Of course, rather than the probability of the data we observed assuming the null hypothesis were true (our friend the* P *value), we want to know the probability that a reported result is true given the data we observed. To illustrate this point, most clinicians have little difficulty with the idea that sensitivity and specificity are only part of the story for a diagnostic test. Recall that specificity is the probability of a negative test result assuming the patient does not have the disease. We need to know the prevalence of disease to be able to convert this into a negative predictive value directly relevant to patient care: the probability of not having the disease given our negative test result (likelihood ratios do this all in one step, but accomplish the same thing).

The analogy between diagnostic test characteristics and statistical test characteristics is presented graphically. (See Table 1, p. 28.) Without the prevalence term (in this case, the probability that the null hypothesis is true)* P *values do not answer our research question any better than specificity tells us how likely a patient is to be free of a disease. For a patient with a high pre-test probability of disease, a highly specific test that returns a negative result is more likely to represent a false negative than a true negative, despite the high specificity. Similarly, a statistically significant* P *value from a study in which the hypothesis in question is itself questionable is more likely to represent a false conclusion than a true one. This has resulted in one author’s recent statement that “most published research findings are false.”1 Solutions to these* P *value issues may lie in the field of Bayesian methods, but to date these approaches have proven too complicated for routine use.* P *values remain useful and are the common language for reporting results, but it is important to recognize that they do not directly answer the research questions we often think they answer.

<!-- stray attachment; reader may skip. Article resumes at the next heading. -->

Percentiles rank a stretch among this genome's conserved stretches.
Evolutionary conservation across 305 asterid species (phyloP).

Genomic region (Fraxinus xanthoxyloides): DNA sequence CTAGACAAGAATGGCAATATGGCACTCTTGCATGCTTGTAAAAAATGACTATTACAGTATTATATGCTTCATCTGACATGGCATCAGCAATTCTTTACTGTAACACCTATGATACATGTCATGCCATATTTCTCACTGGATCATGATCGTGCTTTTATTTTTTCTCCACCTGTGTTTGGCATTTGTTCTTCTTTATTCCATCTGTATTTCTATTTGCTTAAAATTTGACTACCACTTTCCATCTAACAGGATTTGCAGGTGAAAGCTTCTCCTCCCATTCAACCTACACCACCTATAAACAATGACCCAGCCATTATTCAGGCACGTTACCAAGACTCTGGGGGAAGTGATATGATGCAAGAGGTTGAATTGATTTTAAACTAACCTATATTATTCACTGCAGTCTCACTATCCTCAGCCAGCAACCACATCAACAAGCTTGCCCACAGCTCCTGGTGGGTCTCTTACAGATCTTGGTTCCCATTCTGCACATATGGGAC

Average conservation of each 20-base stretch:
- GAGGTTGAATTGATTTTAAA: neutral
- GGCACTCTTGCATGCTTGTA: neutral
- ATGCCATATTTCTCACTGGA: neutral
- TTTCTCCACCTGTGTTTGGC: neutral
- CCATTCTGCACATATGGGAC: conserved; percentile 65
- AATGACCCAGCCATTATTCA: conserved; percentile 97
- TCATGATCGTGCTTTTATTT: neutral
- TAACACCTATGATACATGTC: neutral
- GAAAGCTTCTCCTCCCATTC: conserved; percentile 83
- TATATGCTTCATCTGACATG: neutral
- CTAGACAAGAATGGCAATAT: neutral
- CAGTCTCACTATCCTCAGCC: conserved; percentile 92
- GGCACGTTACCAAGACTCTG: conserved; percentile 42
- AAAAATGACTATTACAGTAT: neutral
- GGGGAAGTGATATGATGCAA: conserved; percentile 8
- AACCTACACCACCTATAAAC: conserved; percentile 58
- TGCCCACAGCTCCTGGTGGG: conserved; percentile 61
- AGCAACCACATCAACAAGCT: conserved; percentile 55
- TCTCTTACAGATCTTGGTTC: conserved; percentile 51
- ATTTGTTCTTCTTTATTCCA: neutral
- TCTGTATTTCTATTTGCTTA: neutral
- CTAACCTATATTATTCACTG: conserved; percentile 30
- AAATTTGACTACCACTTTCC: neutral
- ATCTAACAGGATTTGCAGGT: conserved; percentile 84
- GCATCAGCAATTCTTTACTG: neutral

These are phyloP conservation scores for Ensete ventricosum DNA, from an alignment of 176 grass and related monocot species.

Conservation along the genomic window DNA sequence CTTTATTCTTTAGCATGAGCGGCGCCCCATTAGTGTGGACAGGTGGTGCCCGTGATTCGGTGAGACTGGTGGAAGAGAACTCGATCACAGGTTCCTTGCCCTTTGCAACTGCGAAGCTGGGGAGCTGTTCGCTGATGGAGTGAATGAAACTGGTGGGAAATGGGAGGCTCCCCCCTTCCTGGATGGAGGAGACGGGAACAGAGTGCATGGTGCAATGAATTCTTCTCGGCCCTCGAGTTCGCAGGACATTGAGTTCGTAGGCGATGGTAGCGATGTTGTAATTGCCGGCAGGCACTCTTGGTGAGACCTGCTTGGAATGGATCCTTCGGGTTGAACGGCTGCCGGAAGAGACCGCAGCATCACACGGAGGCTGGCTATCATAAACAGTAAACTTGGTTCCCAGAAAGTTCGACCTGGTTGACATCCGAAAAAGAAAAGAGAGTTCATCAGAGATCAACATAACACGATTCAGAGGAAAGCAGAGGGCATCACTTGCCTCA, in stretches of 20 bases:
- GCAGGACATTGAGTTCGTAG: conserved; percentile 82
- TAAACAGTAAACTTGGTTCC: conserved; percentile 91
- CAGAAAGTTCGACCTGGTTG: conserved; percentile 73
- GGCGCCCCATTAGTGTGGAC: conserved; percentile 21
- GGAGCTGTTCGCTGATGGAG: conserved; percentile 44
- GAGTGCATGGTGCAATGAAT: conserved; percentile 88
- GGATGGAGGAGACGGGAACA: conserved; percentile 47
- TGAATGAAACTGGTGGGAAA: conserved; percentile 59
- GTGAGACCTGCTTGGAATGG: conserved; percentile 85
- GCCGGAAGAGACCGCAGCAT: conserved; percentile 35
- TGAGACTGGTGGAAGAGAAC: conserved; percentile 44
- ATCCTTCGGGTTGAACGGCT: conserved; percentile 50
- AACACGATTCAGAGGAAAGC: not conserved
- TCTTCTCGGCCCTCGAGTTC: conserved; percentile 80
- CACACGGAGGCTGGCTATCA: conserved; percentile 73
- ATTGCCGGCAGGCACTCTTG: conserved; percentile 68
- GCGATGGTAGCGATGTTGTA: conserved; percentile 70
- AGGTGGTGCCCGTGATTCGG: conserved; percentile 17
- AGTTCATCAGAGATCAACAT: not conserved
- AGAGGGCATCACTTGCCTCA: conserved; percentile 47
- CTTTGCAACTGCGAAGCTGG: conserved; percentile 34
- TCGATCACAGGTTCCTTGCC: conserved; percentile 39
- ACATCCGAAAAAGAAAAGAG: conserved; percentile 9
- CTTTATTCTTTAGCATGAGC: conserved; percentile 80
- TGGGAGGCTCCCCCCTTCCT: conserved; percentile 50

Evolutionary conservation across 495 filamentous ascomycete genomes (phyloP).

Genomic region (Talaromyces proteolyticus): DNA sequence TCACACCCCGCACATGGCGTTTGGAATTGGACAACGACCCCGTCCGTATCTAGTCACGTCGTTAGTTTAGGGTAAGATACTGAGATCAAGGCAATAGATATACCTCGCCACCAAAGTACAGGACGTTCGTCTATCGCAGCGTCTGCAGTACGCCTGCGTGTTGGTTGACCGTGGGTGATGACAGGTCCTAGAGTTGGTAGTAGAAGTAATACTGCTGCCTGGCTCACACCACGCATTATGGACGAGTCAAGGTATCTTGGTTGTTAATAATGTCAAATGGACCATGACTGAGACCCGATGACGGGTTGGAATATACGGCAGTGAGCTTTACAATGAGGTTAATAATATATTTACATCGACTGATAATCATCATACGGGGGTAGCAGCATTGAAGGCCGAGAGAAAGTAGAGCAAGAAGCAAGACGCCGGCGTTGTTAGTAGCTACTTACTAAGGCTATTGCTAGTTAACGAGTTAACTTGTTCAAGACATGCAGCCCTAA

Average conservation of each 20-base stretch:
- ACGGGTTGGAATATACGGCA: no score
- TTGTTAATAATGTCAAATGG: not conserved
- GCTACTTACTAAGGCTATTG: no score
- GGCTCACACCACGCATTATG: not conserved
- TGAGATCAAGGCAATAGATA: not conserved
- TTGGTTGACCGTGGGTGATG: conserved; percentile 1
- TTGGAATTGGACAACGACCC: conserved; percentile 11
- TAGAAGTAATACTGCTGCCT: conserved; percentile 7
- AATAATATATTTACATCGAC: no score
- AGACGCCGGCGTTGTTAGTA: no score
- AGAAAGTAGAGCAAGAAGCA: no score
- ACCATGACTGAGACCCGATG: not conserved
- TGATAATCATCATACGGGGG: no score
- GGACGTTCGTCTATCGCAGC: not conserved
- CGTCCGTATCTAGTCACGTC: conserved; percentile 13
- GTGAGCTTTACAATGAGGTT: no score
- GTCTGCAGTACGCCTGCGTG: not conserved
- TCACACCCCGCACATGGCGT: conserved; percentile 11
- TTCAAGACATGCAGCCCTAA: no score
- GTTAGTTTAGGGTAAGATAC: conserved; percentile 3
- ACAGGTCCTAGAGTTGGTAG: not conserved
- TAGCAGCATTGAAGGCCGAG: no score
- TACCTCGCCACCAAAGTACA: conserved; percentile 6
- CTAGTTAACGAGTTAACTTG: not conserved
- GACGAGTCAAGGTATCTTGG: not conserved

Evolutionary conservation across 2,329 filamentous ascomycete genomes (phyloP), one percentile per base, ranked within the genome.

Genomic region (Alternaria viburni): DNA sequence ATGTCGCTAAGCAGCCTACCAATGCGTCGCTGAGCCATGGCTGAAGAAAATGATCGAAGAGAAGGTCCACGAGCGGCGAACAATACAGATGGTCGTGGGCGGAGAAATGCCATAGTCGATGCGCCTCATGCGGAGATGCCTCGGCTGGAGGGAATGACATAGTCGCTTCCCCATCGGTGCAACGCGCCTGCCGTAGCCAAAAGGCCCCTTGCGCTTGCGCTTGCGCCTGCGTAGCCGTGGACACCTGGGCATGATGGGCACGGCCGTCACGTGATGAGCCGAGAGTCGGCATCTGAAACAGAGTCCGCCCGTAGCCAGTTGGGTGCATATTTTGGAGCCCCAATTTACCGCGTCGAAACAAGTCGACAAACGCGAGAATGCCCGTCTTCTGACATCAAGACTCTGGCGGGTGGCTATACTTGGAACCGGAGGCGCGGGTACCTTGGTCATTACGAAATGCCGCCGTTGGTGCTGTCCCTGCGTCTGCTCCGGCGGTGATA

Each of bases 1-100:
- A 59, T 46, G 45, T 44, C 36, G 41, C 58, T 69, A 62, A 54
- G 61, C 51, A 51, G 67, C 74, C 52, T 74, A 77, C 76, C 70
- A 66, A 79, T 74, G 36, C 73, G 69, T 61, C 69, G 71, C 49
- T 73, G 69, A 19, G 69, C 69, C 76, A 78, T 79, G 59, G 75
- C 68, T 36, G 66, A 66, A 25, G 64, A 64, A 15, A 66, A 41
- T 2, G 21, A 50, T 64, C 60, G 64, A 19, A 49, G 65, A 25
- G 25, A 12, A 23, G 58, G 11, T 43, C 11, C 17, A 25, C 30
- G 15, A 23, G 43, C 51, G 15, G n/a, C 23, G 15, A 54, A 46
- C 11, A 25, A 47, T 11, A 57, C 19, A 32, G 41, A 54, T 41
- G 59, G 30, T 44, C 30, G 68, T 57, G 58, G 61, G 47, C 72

* Confidence intervals:* Confidence intervals provide more information than

*P*values by offering a range of values within which the “truth” is likely to be found. The technical definition of a confidence interval is complicated and confusing even to many statisticians. Generally speaking, however, confidence intervals are derived from the same methodology as

*P*values and correlate with

*P*values as follows: If the confidence interval crosses the point of equivalence (e.g., a relative risk of 1 or an absolute risk reduction of 0), the

*P*value will not be statistically significant at the same level. Therefore, a 95% confidence interval for a relative risk that crosses 1 correlates with a

*P*value greater than 0.05. Conversely, if the confidence interval does not cross this line, the

*P*value will be statistically significant.

The additional information offered by the confidence interval relates to the width of the interval. Wider confidence intervals suggest that less faith should be placed on specific point estimates of a treatment’s effect, while narrower confidence intervals suggest that we can be more sure where the true effect lies (i.e., our estimate of the treatment effect is more precise). However, because confidence intervals are derived from the same statistical methods as* P *values, they are also subject to the problems previously described for* P *values.